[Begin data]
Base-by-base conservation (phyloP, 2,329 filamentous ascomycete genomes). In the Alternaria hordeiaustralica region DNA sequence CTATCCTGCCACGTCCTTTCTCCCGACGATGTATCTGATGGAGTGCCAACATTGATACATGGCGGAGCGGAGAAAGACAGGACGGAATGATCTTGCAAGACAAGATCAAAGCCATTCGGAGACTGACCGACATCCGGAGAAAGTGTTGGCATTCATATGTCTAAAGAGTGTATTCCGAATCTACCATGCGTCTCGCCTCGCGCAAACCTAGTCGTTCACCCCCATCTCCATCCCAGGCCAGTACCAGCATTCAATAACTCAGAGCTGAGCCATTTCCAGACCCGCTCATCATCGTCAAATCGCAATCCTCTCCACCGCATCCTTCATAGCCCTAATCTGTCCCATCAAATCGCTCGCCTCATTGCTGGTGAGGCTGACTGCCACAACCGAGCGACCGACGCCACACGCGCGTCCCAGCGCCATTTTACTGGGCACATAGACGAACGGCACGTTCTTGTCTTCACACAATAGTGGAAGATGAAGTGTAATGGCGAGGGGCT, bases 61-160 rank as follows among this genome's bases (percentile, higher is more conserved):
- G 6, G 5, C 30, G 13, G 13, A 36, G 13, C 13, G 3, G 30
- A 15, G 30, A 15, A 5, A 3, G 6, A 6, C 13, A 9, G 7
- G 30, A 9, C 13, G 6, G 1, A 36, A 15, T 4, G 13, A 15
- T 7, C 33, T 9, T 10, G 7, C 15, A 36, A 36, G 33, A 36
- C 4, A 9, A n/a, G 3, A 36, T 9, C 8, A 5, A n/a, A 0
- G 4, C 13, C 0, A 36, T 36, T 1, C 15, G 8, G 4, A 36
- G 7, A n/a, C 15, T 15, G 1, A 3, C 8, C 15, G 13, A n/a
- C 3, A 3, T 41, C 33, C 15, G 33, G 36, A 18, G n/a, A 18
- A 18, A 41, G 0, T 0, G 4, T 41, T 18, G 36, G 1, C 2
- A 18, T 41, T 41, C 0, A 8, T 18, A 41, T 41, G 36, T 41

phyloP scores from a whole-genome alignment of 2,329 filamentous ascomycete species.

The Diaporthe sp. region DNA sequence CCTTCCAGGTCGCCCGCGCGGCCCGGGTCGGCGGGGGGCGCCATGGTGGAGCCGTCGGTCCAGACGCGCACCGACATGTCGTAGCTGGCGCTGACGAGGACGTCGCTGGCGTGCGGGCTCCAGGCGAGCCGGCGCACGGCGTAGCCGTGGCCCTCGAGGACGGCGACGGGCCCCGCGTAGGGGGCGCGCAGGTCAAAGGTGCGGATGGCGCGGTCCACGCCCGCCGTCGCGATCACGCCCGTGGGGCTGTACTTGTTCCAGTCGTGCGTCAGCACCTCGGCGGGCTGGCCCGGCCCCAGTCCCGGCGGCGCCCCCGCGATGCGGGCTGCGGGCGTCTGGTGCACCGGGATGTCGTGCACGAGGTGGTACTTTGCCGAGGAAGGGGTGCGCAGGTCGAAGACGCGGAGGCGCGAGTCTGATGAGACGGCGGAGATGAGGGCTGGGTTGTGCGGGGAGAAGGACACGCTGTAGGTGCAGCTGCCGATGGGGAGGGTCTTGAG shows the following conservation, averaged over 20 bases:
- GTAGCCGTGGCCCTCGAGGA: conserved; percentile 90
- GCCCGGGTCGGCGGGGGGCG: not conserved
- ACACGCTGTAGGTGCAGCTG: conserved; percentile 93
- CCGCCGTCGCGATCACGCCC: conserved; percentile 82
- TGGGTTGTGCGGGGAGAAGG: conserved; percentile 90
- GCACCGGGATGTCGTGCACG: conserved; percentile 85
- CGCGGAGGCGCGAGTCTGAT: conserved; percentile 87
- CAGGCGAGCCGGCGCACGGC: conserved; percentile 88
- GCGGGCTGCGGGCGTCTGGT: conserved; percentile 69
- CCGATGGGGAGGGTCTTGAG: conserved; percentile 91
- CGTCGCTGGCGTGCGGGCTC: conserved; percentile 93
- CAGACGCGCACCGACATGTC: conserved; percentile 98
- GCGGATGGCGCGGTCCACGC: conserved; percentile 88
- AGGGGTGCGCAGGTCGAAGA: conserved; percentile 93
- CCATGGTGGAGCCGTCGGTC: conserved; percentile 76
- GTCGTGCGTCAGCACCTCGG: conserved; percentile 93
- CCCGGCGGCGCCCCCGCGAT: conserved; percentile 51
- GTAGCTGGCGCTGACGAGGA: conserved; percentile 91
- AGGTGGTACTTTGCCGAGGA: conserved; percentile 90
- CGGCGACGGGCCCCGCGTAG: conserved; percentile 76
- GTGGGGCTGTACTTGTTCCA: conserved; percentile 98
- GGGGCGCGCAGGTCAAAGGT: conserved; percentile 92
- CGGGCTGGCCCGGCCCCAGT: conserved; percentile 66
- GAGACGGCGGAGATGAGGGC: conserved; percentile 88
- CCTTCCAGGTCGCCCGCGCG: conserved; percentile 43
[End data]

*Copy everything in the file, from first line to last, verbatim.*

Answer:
Base-by-base conservation (phyloP, 2,329 filamentous ascomycete genomes). In the Alternaria hordeiaustralica region DNA sequence CTATCCTGCCACGTCCTTTCTCCCGACGATGTATCTGATGGAGTGCCAACATTGATACATGGCGGAGCGGAGAAAGACAGGACGGAATGATCTTGCAAGACAAGATCAAAGCCATTCGGAGACTGACCGACATCCGGAGAAAGTGTTGGCATTCATATGTCTAAAGAGTGTATTCCGAATCTACCATGCGTCTCGCCTCGCGCAAACCTAGTCGTTCACCCCCATCTCCATCCCAGGCCAGTACCAGCATTCAATAACTCAGAGCTGAGCCATTTCCAGACCCGCTCATCATCGTCAAATCGCAATCCTCTCCACCGCATCCTTCATAGCCCTAATCTGTCCCATCAAATCGCTCGCCTCATTGCTGGTGAGGCTGACTGCCACAACCGAGCGACCGACGCCACACGCGCGTCCCAGCGCCATTTTACTGGGCACATAGACGAACGGCACGTTCTTGTCTTCACACAATAGTGGAAGATGAAGTGTAATGGCGAGGGGCT, bases 61-160 rank as follows among this genome's bases (percentile, higher is more conserved):
- G 6, G 5, C 30, G 13, G 13, A 36, G 13, C 13, G 3, G 30
- A 15, G 30, A 15, A 5, A 3, G 6, A 6, C 13, A 9, G 7
- G 30, A 9, C 13, G 6, G 1, A 36, A 15, T 4, G 13, A 15
- T 7, C 33, T 9, T 10, G 7, C 15, A 36, A 36, G 33, A 36
- C 4, A 9, A n/a, G 3, A 36, T 9, C 8, A 5, A n/a, A 0
- G 4, C 13, C 0, A 36, T 36, T 1, C 15, G 8, G 4, A 36
- G 7, A n/a, C 15, T 15, G 1, A 3, C 8, C 15, G 13, A n/a
- C 3, A 3, T 41, C 33, C 15, G 33, G 36, A 18, G n/a, A 18
- A 18, A 41, G 0, T 0, G 4, T 41, T 18, G 36, G 1, C 2
- A 18, T 41, T 41, C 0, A 8, T 18, A 41, T 41, G 36, T 41

phyloP scores from a whole-genome alignment of 2,329 filamentous ascomycete species.

The Diaporthe sp. region DNA sequence CCTTCCAGGTCGCCCGCGCGGCCCGGGTCGGCGGGGGGCGCCATGGTGGAGCCGTCGGTCCAGACGCGCACCGACATGTCGTAGCTGGCGCTGACGAGGACGTCGCTGGCGTGCGGGCTCCAGGCGAGCCGGCGCACGGCGTAGCCGTGGCCCTCGAGGACGGCGACGGGCCCCGCGTAGGGGGCGCGCAGGTCAAAGGTGCGGATGGCGCGGTCCACGCCCGCCGTCGCGATCACGCCCGTGGGGCTGTACTTGTTCCAGTCGTGCGTCAGCACCTCGGCGGGCTGGCCCGGCCCCAGTCCCGGCGGCGCCCCCGCGATGCGGGCTGCGGGCGTCTGGTGCACCGGGATGTCGTGCACGAGGTGGTACTTTGCCGAGGAAGGGGTGCGCAGGTCGAAGACGCGGAGGCGCGAGTCTGATGAGACGGCGGAGATGAGGGCTGGGTTGTGCGGGGAGAAGGACACGCTGTAGGTGCAGCTGCCGATGGGGAGGGTCTTGAG shows the following conservation, averaged over 20 bases:
- GTAGCCGTGGCCCTCGAGGA: conserved; percentile 90
- GCCCGGGTCGGCGGGGGGCG: not conserved
- ACACGCTGTAGGTGCAGCTG: conserved; percentile 93
- CCGCCGTCGCGATCACGCCC: conserved; percentile 82
- TGGGTTGTGCGGGGAGAAGG: conserved; percentile 90
- GCACCGGGATGTCGTGCACG: conserved; percentile 85
- CGCGGAGGCGCGAGTCTGAT: conserved; percentile 87
- CAGGCGAGCCGGCGCACGGC: conserved; percentile 88
- GCGGGCTGCGGGCGTCTGGT: conserved; percentile 69
- CCGATGGGGAGGGTCTTGAG: conserved; percentile 91
- CGTCGCTGGCGTGCGGGCTC: conserved; percentile 93
- CAGACGCGCACCGACATGTC: conserved; percentile 98
- GCGGATGGCGCGGTCCACGC: conserved; percentile 88
- AGGGGTGCGCAGGTCGAAGA: conserved; percentile 93
- CCATGGTGGAGCCGTCGGTC: conserved; percentile 76
- GTCGTGCGTCAGCACCTCGG: conserved; percentile 93
- CCCGGCGGCGCCCCCGCGAT: conserved; percentile 51
- GTAGCTGGCGCTGACGAGGA: conserved; percentile 91
- AGGTGGTACTTTGCCGAGGA: conserved; percentile 90
- CGGCGACGGGCCCCGCGTAG: conserved; percentile 76
- GTGGGGCTGTACTTGTTCCA: conserved; percentile 98
- GGGGCGCGCAGGTCAAAGGT: conserved; percentile 92
- CGGGCTGGCCCGGCCCCAGT: conserved; percentile 66
- GAGACGGCGGAGATGAGGGC: conserved; percentile 88
- CCTTCCAGGTCGCCCGCGCG: conserved; percentile 43